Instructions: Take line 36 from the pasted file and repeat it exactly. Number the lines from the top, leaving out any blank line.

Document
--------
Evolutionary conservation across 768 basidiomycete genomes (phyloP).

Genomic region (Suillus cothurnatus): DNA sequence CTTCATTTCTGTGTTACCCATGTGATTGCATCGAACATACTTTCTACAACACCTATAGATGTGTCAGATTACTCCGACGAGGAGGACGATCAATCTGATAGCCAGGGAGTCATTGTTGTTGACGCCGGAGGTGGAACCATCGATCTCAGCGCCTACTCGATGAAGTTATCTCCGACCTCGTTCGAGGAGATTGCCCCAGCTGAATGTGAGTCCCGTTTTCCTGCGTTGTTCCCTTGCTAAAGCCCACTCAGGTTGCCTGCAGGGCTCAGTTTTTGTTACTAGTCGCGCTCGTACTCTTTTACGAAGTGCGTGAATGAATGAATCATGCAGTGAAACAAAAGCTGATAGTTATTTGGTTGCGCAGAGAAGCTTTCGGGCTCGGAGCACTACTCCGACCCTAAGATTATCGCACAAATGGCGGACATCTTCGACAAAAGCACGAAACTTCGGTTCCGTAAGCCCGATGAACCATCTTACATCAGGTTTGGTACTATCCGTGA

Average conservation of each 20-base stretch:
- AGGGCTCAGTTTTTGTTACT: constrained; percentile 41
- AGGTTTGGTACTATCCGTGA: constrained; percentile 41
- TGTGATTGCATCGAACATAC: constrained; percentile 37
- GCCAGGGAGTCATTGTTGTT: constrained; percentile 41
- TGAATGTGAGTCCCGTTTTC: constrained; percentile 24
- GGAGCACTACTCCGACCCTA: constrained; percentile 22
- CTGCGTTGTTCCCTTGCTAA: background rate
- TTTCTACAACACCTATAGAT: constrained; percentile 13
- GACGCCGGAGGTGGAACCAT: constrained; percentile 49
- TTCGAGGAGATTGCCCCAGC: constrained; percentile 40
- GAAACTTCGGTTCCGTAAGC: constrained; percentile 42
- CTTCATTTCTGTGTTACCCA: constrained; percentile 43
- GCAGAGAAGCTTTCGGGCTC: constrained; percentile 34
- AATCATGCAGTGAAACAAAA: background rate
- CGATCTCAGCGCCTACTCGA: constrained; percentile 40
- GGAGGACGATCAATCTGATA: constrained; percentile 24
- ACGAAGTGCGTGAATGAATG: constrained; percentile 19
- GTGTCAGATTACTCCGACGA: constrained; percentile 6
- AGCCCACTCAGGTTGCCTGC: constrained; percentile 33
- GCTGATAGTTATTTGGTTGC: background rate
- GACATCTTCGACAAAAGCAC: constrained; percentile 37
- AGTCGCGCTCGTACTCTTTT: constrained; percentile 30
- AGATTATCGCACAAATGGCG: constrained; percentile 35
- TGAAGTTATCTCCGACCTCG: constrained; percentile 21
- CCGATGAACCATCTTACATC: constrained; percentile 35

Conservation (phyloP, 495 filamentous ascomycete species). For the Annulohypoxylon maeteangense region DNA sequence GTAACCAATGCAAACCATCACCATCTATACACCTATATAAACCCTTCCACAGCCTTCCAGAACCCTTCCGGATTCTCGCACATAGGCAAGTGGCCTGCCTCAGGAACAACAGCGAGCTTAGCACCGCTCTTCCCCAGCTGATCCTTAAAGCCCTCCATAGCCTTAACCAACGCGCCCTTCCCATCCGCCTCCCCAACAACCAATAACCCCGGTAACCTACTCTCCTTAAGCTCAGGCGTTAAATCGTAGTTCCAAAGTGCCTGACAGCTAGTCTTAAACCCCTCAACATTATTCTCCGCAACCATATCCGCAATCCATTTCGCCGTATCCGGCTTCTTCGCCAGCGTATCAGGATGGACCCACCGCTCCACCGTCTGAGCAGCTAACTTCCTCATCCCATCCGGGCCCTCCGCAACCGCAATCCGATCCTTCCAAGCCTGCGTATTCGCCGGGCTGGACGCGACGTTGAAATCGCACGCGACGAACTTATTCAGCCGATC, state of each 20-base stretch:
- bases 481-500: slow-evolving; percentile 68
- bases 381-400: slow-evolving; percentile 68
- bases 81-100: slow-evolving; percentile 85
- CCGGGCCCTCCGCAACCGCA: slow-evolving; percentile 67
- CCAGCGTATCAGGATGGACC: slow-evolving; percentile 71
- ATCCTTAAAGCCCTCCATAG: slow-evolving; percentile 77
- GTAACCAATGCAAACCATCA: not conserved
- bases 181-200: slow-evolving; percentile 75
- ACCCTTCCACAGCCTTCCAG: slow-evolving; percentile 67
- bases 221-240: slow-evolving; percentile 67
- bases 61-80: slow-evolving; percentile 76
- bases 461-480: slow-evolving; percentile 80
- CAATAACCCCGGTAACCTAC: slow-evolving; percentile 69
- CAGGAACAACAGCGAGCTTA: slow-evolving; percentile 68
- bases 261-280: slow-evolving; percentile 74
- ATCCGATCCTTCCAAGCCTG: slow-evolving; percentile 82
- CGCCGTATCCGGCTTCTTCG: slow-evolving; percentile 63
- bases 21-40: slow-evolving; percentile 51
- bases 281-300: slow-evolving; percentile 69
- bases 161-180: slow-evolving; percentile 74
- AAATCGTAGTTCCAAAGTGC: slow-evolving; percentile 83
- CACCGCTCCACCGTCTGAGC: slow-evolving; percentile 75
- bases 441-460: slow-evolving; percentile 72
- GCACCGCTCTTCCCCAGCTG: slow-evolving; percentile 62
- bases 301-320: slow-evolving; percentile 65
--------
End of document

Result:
- GTAACCAATGCAAACCATCA: not conserved